Here at Custom Concrete Contracting, most of the work we do is on commercial and government jobs, with a handful of residential work thrown in. It’s fun, challenging work, and we strive every day to “do it right the first time,” because a good deal of future work depends on our performance reputation.
Plus, we love it when our customers are pleased with our work. We enjoy working with them on a variety of projects throughout Whatcom and Skagit counties, from city streets and roundabouts to apartment complexes and grocery stores.
When we’re setting up and working jobs, we often find ourselves chatting with folks to help them keep their projects running as smoothly as possible. To that end, here are seven things everyone should know when starting a construction project:
Professionals don’t cut corners. At Custom Concrete, we always — always — strive to install the best work we can. We won’t cut corners to save money. We are heavily invested in this work and take it very seriously. The value is in the final product, and it should last.
Subcontractors aren’t always reliable. Try as you might to keep a project running on schedule, what should take two days often ends up taking three or more to complete. While we at Custom Concrete make our living on being reliable and doing things right, things outside our control sometimes slow us down. Other subcontractors working on the job — electricians, plumbers, excavators and others — also can fail to perform as promised or don’t produce work of a quality as high as you’d want.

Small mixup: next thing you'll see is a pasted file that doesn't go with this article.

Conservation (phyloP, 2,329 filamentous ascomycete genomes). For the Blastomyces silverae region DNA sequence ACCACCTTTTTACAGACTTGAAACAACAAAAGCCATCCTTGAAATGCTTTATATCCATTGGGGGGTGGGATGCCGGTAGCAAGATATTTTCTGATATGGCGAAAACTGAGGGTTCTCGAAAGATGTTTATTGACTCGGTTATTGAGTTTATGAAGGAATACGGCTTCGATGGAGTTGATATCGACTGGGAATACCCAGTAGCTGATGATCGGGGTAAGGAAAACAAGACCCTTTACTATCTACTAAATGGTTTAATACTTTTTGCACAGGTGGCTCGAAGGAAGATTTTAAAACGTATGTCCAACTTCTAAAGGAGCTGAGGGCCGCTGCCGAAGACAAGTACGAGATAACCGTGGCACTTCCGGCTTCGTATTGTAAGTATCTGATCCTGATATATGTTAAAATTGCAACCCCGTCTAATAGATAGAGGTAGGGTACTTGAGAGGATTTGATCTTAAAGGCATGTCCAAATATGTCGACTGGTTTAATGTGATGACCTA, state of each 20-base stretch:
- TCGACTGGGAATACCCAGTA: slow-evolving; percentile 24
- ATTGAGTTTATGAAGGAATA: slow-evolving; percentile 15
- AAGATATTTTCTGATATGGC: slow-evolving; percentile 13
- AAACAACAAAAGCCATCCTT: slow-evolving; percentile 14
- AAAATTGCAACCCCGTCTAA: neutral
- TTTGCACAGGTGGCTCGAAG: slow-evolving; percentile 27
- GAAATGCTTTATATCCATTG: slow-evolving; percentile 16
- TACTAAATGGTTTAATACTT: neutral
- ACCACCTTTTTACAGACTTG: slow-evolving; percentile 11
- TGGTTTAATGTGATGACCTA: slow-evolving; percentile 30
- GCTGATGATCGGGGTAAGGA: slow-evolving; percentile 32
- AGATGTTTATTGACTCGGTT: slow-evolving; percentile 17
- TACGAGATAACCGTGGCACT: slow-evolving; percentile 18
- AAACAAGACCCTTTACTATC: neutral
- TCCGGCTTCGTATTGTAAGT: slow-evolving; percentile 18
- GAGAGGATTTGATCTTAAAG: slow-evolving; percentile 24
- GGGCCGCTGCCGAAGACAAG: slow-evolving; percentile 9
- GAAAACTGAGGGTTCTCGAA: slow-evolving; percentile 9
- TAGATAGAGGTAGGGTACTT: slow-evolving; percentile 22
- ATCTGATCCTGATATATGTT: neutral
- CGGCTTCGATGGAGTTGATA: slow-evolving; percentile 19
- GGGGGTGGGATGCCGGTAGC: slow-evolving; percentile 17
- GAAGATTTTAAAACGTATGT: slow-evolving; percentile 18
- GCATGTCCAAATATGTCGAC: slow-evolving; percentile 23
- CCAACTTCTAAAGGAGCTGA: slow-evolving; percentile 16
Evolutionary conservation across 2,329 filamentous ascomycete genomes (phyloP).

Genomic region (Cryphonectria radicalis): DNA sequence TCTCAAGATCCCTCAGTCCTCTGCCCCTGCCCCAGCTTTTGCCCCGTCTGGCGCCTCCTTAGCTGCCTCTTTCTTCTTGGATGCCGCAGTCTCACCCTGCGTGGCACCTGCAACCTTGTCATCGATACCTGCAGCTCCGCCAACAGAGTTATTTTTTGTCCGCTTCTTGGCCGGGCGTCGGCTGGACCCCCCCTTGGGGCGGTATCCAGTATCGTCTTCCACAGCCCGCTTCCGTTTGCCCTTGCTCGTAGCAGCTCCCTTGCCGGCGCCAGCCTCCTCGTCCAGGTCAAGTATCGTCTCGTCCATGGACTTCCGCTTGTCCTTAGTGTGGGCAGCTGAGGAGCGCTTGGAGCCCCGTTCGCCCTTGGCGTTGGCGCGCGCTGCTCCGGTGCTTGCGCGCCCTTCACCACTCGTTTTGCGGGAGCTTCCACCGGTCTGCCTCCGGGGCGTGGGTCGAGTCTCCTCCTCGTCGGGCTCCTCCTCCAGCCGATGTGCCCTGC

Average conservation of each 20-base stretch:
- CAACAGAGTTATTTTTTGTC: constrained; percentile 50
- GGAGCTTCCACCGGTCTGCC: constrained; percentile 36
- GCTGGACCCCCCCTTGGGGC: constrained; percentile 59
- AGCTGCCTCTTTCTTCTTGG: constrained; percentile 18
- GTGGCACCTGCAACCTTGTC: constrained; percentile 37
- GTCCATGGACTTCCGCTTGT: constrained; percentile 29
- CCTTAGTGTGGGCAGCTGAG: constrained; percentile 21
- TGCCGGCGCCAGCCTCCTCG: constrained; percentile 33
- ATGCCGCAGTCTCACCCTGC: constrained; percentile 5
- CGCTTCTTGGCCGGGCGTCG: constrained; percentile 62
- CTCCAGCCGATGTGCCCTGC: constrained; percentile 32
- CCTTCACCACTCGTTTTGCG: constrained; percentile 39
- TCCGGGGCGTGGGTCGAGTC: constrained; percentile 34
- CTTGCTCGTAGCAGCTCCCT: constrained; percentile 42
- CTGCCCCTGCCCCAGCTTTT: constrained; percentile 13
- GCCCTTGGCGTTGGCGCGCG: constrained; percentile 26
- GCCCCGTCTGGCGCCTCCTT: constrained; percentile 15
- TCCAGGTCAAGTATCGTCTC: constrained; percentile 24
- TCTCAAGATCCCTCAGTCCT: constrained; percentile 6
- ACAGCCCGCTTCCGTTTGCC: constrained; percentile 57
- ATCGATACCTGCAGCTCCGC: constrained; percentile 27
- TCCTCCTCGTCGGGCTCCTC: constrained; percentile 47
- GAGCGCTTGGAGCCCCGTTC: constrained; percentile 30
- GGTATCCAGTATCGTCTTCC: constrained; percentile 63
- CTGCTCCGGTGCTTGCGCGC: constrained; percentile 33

New problems will be discovered. Another thing that often causes delays on jobsites is that we often unearth new problems that were unknown when the job was started, such as rot, failed drainage, oil tanks and many more. Delays are unfortunate, but they’re often inevitable, and we just have to roll with the punches and adapt to what we find.
Change orders are part of the project. Change orders can include adding to the scope of the work or altering the finer points of the job. Change orders also can include adjustments to schedules due to necessary lead time or scheduling of subcontractors.
Low bids are a starting point. The lowest bids you get on a request for proposals are usually the absolute minimum if the waters stay calm. Changes and adjustments to the original scope can cause low bids to balloon larger than others. Before signing a contract, it’s best to review the details of estimates and ensure you’re comparing apples to apples.
Plan ahead. Six months should be the minimum amount of lead time you plan in to any job. Here at Custom Concrete, we rely on scheduling to keep things flowing, and we book out at least six months in advance to ensure we have work lined up. Other contractors are likely to work on similar schedules.
The media is not realistic. Television shows and magazine articles are edited and often do not mention or show what really took place behind the scenes of a job. When we do custom home work, we tell customers not to look at any more magazines during the job. What’s important is to stick to the plan as much as possible, remembering that was what you wanted from the beginning.
If you’re looking for a high-quality concrete contractor for your next job, contact Custom Concrete Contracting. We’re UDBE and MBE certified, and we have years of experience in the Pacific Northwest doing concrete right.